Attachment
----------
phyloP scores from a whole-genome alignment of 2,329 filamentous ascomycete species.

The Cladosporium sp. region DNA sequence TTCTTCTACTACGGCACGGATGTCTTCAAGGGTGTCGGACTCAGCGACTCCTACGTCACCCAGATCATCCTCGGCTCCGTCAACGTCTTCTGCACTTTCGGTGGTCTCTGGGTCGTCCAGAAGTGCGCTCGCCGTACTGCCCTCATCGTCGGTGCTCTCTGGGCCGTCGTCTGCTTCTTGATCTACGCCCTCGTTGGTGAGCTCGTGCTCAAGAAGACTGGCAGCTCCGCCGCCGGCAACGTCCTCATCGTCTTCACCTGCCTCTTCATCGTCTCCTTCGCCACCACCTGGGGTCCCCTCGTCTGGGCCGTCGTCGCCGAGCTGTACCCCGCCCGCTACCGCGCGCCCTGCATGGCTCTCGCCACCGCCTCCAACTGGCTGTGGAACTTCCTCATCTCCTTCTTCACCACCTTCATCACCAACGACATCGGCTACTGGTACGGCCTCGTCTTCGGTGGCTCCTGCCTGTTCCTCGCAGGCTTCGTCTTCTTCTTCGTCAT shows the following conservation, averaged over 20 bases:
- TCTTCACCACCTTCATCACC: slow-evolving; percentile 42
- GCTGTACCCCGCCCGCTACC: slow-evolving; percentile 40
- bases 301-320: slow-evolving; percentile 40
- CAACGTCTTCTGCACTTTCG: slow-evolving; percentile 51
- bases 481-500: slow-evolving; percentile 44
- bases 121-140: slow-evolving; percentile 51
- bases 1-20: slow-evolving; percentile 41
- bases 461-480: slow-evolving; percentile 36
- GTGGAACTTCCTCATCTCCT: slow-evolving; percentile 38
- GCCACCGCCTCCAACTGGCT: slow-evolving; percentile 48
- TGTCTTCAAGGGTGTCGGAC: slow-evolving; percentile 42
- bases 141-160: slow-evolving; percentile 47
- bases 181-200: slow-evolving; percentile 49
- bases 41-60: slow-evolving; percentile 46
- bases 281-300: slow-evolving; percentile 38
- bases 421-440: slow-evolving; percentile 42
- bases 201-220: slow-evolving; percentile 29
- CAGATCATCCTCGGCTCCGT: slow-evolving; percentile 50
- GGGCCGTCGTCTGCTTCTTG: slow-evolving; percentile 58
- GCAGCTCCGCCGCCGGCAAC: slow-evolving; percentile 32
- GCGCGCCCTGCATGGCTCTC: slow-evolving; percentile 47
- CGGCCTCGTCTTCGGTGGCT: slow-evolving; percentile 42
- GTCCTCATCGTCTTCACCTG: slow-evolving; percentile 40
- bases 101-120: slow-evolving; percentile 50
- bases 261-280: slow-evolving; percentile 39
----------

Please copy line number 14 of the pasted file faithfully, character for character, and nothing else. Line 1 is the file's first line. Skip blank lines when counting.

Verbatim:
- bases 141-160: slow-evolving; percentile 47